Hepatitis E Virus Infects Neurons and Brains

Xinying Zhou, Fen Huang, Lei Xu, Zhanmin Lin, Femke M. S. de Vrij, Ane C. Ayo-Martin, Mark van der Kroeg, Manzhi Zhao, Yuebang Yin, Wenshi Wang, Wanlu Cao, Yijin Wang, Steven A. Kushner, Jean Marie Peron, Laurent Alric, Robert A. de Man, Bart C. Jacobs, Jeroen J. van Eijk, Eleonora M. A. Aronica, Dave SprengersHerold J. Metselaar, Chris I. de Zeeuw, Harry R. Dalton, Nassim Kamar, Maikel P. Peppelenbosch, Qiuwei Pan

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Hepatitis E virus (HEV), as a hepatotropic virus, is supposed to exclusively infect the liver and only cause hepatitis. However, a broad range of extrahepatic manifestations (in particular, idiopathic neurological disorders) have been recently reported in association with its infection. In this study, we have demonstrated that various human neural cell lines (embryonic stem cell-derived neural lineage cells) induced pluripotent stem cell-derived human neurons and primary mouse neurons are highly susceptible to HEV infection. Treatment with interferon-α or ribavirin, the off-label antiviral drugs for chronic hepatitis E, exerted potent antiviral activities against HEV infection in neural cells. More importantly, in mice and monkey peripherally inoculated with HEV particles, viral RNA and protein were detected in brain tissues. Finally, patients with HEV-associated neurological disorders shed the virus into cerebrospinal fluid, indicating a direct infection of their nervous system. Thus, HEV is neurotropic in vitro, and in mice, monkeys, and possibly humans. These results challenge the dogma of HEV as a pure hepatotropic virus and suggest that HEV infection should be considered in the differential diagnosis of idiopathic neurological disorders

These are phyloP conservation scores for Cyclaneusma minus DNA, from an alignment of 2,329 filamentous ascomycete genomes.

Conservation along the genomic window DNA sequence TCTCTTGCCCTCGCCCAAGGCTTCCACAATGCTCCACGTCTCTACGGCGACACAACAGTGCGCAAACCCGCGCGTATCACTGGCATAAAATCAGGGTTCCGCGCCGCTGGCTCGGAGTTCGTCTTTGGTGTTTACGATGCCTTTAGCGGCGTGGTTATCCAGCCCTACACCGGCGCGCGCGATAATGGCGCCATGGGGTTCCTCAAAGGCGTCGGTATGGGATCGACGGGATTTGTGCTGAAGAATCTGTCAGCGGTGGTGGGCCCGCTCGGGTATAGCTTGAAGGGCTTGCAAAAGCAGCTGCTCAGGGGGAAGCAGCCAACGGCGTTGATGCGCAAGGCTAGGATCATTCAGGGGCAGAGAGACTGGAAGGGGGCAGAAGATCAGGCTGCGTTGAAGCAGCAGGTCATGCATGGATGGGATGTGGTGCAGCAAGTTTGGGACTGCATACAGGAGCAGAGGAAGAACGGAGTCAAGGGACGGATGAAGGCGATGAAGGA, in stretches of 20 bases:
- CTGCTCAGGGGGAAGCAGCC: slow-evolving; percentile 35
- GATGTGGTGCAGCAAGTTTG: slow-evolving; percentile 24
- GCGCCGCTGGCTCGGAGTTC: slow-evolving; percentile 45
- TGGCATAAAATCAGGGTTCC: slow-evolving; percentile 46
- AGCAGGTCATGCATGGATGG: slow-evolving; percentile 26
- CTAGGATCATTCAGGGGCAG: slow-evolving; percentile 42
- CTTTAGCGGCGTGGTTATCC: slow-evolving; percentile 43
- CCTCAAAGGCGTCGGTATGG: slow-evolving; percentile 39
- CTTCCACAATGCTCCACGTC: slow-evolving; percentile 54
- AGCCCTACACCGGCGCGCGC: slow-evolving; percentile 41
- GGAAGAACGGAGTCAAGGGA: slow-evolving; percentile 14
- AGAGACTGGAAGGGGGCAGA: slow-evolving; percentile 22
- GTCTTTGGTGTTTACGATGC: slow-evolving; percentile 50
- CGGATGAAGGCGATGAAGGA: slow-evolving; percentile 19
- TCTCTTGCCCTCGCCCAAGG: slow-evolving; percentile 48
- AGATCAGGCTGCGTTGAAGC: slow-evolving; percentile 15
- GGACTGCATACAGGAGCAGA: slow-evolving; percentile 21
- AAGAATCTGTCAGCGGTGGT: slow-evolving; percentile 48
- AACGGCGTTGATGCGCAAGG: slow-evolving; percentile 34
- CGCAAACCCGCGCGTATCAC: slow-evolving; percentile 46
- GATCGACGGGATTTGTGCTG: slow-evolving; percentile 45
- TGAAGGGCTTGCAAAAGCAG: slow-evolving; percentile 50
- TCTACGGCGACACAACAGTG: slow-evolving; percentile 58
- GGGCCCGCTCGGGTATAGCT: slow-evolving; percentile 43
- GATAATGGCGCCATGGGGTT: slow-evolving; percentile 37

Original languageEnglish
Pages (from-to)1197-1206
JournalJournal of Infectious Diseases
Issue number8
Early online date2017
Publication statusPublished - 2017

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